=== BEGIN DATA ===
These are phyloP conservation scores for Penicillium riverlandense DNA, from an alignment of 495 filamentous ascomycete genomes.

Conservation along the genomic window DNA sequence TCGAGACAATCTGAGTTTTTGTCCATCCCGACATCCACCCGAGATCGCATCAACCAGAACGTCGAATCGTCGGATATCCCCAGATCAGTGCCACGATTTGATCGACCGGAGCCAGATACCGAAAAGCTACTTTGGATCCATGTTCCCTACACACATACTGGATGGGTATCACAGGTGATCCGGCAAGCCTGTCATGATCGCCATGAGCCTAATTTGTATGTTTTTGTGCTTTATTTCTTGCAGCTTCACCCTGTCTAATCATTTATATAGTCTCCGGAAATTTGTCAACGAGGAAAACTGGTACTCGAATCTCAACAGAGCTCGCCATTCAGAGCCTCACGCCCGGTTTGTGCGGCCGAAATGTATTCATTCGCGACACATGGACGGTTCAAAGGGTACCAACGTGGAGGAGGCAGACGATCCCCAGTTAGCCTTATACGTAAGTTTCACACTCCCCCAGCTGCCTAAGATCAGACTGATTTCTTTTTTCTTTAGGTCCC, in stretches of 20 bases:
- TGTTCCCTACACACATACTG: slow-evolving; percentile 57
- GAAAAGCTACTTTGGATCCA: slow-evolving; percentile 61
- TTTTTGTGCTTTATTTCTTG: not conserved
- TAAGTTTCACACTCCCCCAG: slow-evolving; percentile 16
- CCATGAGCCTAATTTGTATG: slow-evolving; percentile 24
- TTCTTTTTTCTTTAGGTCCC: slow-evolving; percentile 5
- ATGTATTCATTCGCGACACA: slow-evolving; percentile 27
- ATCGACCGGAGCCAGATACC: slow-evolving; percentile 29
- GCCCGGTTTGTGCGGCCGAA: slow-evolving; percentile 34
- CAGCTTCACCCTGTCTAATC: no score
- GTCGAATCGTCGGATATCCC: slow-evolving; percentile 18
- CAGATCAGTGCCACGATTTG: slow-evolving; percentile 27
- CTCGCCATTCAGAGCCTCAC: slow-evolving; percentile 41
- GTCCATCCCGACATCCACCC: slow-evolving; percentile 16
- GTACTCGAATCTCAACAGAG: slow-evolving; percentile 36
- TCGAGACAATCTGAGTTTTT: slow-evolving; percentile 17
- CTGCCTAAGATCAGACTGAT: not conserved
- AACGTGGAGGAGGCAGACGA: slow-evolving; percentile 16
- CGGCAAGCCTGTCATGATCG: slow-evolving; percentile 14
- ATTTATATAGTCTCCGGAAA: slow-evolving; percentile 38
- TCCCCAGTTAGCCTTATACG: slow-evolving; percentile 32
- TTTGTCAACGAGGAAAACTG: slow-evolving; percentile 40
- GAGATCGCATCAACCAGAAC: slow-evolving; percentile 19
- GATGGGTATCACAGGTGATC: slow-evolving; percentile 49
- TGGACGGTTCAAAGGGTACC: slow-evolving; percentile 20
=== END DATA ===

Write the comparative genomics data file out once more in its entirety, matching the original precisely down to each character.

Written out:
These are phyloP conservation scores for Penicillium riverlandense DNA, from an alignment of 495 filamentous ascomycete genomes.

Conservation along the genomic window DNA sequence TCGAGACAATCTGAGTTTTTGTCCATCCCGACATCCACCCGAGATCGCATCAACCAGAACGTCGAATCGTCGGATATCCCCAGATCAGTGCCACGATTTGATCGACCGGAGCCAGATACCGAAAAGCTACTTTGGATCCATGTTCCCTACACACATACTGGATGGGTATCACAGGTGATCCGGCAAGCCTGTCATGATCGCCATGAGCCTAATTTGTATGTTTTTGTGCTTTATTTCTTGCAGCTTCACCCTGTCTAATCATTTATATAGTCTCCGGAAATTTGTCAACGAGGAAAACTGGTACTCGAATCTCAACAGAGCTCGCCATTCAGAGCCTCACGCCCGGTTTGTGCGGCCGAAATGTATTCATTCGCGACACATGGACGGTTCAAAGGGTACCAACGTGGAGGAGGCAGACGATCCCCAGTTAGCCTTATACGTAAGTTTCACACTCCCCCAGCTGCCTAAGATCAGACTGATTTCTTTTTTCTTTAGGTCCC, in stretches of 20 bases:
- TGTTCCCTACACACATACTG: slow-evolving; percentile 57
- GAAAAGCTACTTTGGATCCA: slow-evolving; percentile 61
- TTTTTGTGCTTTATTTCTTG: not conserved
- TAAGTTTCACACTCCCCCAG: slow-evolving; percentile 16
- CCATGAGCCTAATTTGTATG: slow-evolving; percentile 24
- TTCTTTTTTCTTTAGGTCCC: slow-evolving; percentile 5
- ATGTATTCATTCGCGACACA: slow-evolving; percentile 27
- ATCGACCGGAGCCAGATACC: slow-evolving; percentile 29
- GCCCGGTTTGTGCGGCCGAA: slow-evolving; percentile 34
- CAGCTTCACCCTGTCTAATC: no score
- GTCGAATCGTCGGATATCCC: slow-evolving; percentile 18
- CAGATCAGTGCCACGATTTG: slow-evolving; percentile 27
- CTCGCCATTCAGAGCCTCAC: slow-evolving; percentile 41
- GTCCATCCCGACATCCACCC: slow-evolving; percentile 16
- GTACTCGAATCTCAACAGAG: slow-evolving; percentile 36
- TCGAGACAATCTGAGTTTTT: slow-evolving; percentile 17
- CTGCCTAAGATCAGACTGAT: not conserved
- AACGTGGAGGAGGCAGACGA: slow-evolving; percentile 16
- CGGCAAGCCTGTCATGATCG: slow-evolving; percentile 14
- ATTTATATAGTCTCCGGAAA: slow-evolving; percentile 38
- TCCCCAGTTAGCCTTATACG: slow-evolving; percentile 32
- TTTGTCAACGAGGAAAACTG: slow-evolving; percentile 40
- GAGATCGCATCAACCAGAAC: slow-evolving; percentile 19
- GATGGGTATCACAGGTGATC: slow-evolving; percentile 49
- TGGACGGTTCAAAGGGTACC: slow-evolving; percentile 20